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PRIORITIZING OUR FAMILIES

Vince believes that addressing childhood poverty with innovative and creative solutions is crucial for raising the standards of living for the poorest residents in the city and the state for generations to come. We must also the inequities presented by our childcare system as our new normal emerges on the horizon.

Vince's plan to establish a universal childhood benefit program has the potential to reduce childhood poverty in Maryland by 20% - lifting 30,000 children out of poverty. While many families have been fortunate to telework and juggle their kids’ needs from the safety of their homes, we all understand the incredible challenges faced by parents when their kids remain home. We have to make more childcare options available, which means we must train and pay  competitive wages to quality, early childhood educators in order to staff these programs.

CURRENT FACTS

Child Poverty

  • Across the state of Maryland more than 1 in 10 children live in poverty, and in District 46, more than 1 in 3 children do.

  • Research has shown that lifting children out of poverty boosts educational outcomes, reduces crime, improves public health, and grows the economy. 
     

  • Because most government benefits are provided through the tax code via complex trapezoids, the poorest families often do not receive any help. As a result, 50% of Black and Hispanic children do not receive the full federal child tax credit. 
     

  • 45% of children living in poverty nationally and in Maryland live in households that do not file taxes and thus, are less likely to receive any child subsidies

Child Care

  • If the last year has taught us anything, it is that access to quality, affordable childcare is indispensable to our economy and to the continued fight for gender equality. 

  • Recent reports by the Center for American Progress and the  Brooking Institute suggest that the impacts of the pandemic on our economy will have lasting effects on the upward mobility of women in the workforce. One in four women who reported experiencing unemployment in the last year indicated that it was caused by a lack of childcare. (Link again to CAP article.)

  • The challenge of rising childcare costs and lack of availability are not new, but have been exacerbated by the recent pandemic. 

  • According to the Maryland Family Network’s Child Care 2020 Maryland Report the number one household cost for families in Baltimore City is childcare, accounting for over $19,000 annually, or 33% of median income.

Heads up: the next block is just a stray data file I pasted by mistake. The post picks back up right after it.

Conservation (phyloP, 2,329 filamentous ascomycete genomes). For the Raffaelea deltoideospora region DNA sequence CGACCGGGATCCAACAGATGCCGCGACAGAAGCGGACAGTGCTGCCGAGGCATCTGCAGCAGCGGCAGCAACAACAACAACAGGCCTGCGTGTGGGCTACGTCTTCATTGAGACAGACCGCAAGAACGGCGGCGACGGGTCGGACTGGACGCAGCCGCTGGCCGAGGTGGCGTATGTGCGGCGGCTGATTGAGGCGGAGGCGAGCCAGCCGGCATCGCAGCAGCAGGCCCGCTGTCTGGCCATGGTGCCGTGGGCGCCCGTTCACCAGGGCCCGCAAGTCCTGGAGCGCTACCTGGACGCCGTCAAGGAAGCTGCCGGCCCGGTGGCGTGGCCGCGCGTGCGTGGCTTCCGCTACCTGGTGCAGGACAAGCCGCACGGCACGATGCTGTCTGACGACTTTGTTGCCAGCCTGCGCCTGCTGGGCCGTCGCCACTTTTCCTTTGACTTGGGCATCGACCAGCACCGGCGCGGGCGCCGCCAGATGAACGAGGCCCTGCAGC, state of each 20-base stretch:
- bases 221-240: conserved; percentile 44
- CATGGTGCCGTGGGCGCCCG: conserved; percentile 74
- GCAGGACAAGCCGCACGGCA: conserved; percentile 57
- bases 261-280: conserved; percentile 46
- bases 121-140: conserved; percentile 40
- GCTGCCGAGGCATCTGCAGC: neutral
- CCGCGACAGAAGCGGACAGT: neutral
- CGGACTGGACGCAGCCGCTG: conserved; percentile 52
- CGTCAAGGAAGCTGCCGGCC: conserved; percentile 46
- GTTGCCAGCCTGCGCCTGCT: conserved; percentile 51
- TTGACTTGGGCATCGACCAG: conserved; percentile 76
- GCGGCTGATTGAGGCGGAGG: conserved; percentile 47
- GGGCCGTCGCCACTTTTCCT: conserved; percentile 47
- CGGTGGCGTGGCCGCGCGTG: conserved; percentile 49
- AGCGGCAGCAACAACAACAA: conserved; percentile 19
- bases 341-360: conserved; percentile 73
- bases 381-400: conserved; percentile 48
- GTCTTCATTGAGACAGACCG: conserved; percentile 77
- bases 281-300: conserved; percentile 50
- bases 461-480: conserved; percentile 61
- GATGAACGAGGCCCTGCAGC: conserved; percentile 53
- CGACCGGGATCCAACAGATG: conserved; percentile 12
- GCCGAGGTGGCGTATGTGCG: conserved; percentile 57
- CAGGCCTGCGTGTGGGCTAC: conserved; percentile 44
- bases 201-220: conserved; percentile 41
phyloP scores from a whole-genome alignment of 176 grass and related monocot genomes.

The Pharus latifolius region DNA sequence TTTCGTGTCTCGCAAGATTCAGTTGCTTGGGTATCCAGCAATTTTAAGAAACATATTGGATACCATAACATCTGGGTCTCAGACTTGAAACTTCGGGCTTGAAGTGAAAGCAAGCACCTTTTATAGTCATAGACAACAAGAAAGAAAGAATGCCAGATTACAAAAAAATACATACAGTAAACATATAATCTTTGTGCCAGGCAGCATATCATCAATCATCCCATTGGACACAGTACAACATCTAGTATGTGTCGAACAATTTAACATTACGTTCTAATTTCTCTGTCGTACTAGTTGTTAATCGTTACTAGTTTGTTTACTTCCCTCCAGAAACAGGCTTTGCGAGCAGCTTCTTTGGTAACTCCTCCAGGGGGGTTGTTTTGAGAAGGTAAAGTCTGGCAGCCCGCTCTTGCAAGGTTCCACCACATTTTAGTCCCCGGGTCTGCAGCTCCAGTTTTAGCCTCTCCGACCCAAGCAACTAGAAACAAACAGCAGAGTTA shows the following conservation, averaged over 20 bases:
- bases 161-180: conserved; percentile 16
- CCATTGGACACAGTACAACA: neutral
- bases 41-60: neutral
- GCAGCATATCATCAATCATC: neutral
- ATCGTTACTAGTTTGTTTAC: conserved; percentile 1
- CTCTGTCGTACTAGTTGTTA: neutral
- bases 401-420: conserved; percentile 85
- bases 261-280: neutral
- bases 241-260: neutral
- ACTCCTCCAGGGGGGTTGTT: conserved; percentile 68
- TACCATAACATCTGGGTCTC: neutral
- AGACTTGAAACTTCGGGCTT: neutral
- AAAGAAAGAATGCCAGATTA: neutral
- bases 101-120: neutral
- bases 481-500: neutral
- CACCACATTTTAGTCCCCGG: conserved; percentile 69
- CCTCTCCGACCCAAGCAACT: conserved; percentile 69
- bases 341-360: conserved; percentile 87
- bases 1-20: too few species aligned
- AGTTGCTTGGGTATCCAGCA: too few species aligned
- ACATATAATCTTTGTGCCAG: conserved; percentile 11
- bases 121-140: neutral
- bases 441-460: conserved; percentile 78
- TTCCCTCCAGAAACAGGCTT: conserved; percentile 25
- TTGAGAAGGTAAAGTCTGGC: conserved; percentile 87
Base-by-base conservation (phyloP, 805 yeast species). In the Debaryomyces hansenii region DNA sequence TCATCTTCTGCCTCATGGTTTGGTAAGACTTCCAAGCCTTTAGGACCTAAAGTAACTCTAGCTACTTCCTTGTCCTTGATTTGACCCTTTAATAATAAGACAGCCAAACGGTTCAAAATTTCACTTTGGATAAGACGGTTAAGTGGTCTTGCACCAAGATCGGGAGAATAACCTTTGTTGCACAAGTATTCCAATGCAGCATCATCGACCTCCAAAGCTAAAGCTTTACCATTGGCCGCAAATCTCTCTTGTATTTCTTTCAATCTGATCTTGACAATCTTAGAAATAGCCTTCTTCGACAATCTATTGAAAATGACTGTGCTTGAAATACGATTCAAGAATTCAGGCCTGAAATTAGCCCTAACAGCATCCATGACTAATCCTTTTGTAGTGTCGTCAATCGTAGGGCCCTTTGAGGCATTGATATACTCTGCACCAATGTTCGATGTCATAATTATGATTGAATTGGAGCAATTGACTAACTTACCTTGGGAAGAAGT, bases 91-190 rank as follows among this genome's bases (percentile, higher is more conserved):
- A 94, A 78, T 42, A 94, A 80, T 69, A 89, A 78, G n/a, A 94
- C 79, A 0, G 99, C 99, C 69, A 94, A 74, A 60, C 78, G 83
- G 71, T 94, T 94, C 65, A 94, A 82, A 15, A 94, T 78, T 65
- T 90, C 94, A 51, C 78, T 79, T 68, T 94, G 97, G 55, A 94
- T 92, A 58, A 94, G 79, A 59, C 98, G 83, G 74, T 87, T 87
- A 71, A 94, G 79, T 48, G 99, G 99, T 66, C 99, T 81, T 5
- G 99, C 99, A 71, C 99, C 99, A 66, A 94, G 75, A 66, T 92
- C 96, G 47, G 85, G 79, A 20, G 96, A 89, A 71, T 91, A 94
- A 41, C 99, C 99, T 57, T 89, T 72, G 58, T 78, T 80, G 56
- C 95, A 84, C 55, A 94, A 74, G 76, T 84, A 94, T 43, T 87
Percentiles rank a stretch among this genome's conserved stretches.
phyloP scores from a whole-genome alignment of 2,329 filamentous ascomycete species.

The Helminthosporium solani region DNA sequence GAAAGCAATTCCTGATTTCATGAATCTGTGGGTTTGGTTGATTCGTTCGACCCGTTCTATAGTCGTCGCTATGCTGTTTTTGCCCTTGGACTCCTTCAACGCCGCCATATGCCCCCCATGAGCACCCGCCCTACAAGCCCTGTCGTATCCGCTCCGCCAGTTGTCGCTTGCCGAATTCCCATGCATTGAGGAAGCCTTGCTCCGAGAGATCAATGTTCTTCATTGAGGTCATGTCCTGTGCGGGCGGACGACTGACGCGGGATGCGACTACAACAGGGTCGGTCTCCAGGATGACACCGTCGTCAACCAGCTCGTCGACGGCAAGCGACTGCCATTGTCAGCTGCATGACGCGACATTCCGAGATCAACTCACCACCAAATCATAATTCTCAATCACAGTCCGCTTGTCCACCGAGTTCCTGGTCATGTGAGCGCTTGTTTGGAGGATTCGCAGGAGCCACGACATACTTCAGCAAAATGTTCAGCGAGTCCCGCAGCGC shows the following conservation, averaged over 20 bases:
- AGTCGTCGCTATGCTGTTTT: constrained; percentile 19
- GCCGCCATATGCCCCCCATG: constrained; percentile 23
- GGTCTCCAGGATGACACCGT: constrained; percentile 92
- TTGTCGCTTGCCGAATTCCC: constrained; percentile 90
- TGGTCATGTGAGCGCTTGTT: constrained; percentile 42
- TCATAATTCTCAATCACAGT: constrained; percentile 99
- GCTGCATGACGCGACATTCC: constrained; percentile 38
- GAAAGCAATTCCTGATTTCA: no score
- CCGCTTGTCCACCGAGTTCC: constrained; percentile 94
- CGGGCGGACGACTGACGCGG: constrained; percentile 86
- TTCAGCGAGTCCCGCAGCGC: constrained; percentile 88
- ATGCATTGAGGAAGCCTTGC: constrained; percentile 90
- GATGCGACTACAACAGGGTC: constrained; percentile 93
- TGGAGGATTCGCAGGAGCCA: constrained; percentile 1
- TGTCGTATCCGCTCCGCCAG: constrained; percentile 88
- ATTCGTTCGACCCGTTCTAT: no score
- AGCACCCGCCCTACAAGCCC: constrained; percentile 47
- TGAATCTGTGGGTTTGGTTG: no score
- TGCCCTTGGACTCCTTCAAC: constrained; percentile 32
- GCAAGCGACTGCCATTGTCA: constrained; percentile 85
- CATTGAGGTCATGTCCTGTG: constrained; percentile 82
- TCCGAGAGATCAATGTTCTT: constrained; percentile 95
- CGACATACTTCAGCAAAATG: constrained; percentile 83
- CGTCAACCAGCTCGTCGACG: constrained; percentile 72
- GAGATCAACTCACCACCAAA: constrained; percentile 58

• Availability and quality of childcare fluctuates by neighborhood. While many families have been fortunate to telework and juggle their kids’ needs from the safety of their homes. Many of our neighbors’ jobs require their physical presence in the workplace and necessitate help from a childcare program. In either case and regardless of the location, the costs of childcare were and remain staggering. 

  • It shouldn’t cost a quarter (or even half) of your paycheck to put your child(ren) in daycare. Moreover, no parent should have to choose between whether to work or stay at home in order to best care for their family.

POLICY POSITION

Reducing Child Poverty

 

  • Establish a universal child benefit to ensure public assistance reaches all children while recognizing parenting as unpaid labor.

  • A $100 monthly child benefit would reduce child poverty by more than 20%, lifting nearly 30,000 children out of poverty across the state, and providing an increased standard of living to a million more. A universal child allowance would dramatically cut poverty in Maryland. 

  • Because most current government benefits are provided through the tax code via complex trapezoids, the poorest families often do not receive any help. As a result, 50% of Black and Hispanic children do not receive the full federal child tax credit. 

  • Generational poverty is the root cause of many of our communities challenges and believes that legislators must address it directly.

  • Parenting is work and that a universal childhood benefit provides parents a modest compensation for their labor.

  • A universal childhood benefit is needed because as a Baltimore City Schools teacher, Vince saw first hand the unnecessary harm and trauma that poverty imposes on children.

  • Massachusetts has instituted the first universal child benefit with families receiving $360 total for one child and $720 for two or more children.

Access to Child Care

  • Establish universal access to pre-kindergarten and kindergarten for all residents to provide our youngest residents with a strong start on their educational journey.

  • Vince will fight to ensure that every family has access to affordable, high-quality childcare, regardless of income. He will work to subsidize both providers and families to ensure the cost of care is not a barrier.